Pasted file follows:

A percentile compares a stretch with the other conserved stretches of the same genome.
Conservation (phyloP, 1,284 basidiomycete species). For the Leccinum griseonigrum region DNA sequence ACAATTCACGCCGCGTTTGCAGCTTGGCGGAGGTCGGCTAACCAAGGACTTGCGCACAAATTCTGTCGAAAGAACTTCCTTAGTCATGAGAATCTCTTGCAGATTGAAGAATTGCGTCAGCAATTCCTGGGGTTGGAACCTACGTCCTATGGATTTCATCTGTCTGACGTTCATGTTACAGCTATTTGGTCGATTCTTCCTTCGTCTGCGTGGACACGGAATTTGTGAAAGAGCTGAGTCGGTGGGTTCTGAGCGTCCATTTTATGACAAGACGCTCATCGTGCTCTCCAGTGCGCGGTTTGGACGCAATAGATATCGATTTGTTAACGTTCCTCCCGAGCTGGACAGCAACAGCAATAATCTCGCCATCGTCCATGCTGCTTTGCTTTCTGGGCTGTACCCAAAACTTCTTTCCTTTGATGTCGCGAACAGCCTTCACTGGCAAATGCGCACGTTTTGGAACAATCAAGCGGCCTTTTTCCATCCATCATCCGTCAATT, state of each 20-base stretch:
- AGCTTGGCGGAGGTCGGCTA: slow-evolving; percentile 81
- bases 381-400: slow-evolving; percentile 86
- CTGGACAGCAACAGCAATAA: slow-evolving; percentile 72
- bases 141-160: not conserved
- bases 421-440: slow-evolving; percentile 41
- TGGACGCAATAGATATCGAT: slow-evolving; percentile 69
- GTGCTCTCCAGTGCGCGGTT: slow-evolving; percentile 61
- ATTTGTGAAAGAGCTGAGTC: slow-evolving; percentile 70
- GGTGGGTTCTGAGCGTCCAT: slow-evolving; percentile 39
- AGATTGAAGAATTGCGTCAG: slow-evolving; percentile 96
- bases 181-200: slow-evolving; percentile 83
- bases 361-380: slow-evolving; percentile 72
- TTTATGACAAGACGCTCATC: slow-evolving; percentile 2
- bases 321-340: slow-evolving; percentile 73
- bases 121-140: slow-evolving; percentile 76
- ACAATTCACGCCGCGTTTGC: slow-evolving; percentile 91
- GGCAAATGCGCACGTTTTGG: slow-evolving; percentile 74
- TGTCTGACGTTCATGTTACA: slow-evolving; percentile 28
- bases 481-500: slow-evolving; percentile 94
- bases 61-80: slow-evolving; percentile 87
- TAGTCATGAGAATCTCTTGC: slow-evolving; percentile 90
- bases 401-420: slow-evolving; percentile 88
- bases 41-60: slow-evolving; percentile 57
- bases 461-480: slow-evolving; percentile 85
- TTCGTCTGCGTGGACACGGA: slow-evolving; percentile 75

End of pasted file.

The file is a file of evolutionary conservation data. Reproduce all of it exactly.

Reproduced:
A percentile compares a stretch with the other conserved stretches of the same genome.
Conservation (phyloP, 1,284 basidiomycete species). For the Leccinum griseonigrum region DNA sequence ACAATTCACGCCGCGTTTGCAGCTTGGCGGAGGTCGGCTAACCAAGGACTTGCGCACAAATTCTGTCGAAAGAACTTCCTTAGTCATGAGAATCTCTTGCAGATTGAAGAATTGCGTCAGCAATTCCTGGGGTTGGAACCTACGTCCTATGGATTTCATCTGTCTGACGTTCATGTTACAGCTATTTGGTCGATTCTTCCTTCGTCTGCGTGGACACGGAATTTGTGAAAGAGCTGAGTCGGTGGGTTCTGAGCGTCCATTTTATGACAAGACGCTCATCGTGCTCTCCAGTGCGCGGTTTGGACGCAATAGATATCGATTTGTTAACGTTCCTCCCGAGCTGGACAGCAACAGCAATAATCTCGCCATCGTCCATGCTGCTTTGCTTTCTGGGCTGTACCCAAAACTTCTTTCCTTTGATGTCGCGAACAGCCTTCACTGGCAAATGCGCACGTTTTGGAACAATCAAGCGGCCTTTTTCCATCCATCATCCGTCAATT, state of each 20-base stretch:
- AGCTTGGCGGAGGTCGGCTA: slow-evolving; percentile 81
- bases 381-400: slow-evolving; percentile 86
- CTGGACAGCAACAGCAATAA: slow-evolving; percentile 72
- bases 141-160: not conserved
- bases 421-440: slow-evolving; percentile 41
- TGGACGCAATAGATATCGAT: slow-evolving; percentile 69
- GTGCTCTCCAGTGCGCGGTT: slow-evolving; percentile 61
- ATTTGTGAAAGAGCTGAGTC: slow-evolving; percentile 70
- GGTGGGTTCTGAGCGTCCAT: slow-evolving; percentile 39
- AGATTGAAGAATTGCGTCAG: slow-evolving; percentile 96
- bases 181-200: slow-evolving; percentile 83
- bases 361-380: slow-evolving; percentile 72
- TTTATGACAAGACGCTCATC: slow-evolving; percentile 2
- bases 321-340: slow-evolving; percentile 73
- bases 121-140: slow-evolving; percentile 76
- ACAATTCACGCCGCGTTTGC: slow-evolving; percentile 91
- GGCAAATGCGCACGTTTTGG: slow-evolving; percentile 74
- TGTCTGACGTTCATGTTACA: slow-evolving; percentile 28
- bases 481-500: slow-evolving; percentile 94
- bases 61-80: slow-evolving; percentile 87
- TAGTCATGAGAATCTCTTGC: slow-evolving; percentile 90
- bases 401-420: slow-evolving; percentile 88
- bases 41-60: slow-evolving; percentile 57
- bases 461-480: slow-evolving; percentile 85
- TTCGTCTGCGTGGACACGGA: slow-evolving; percentile 75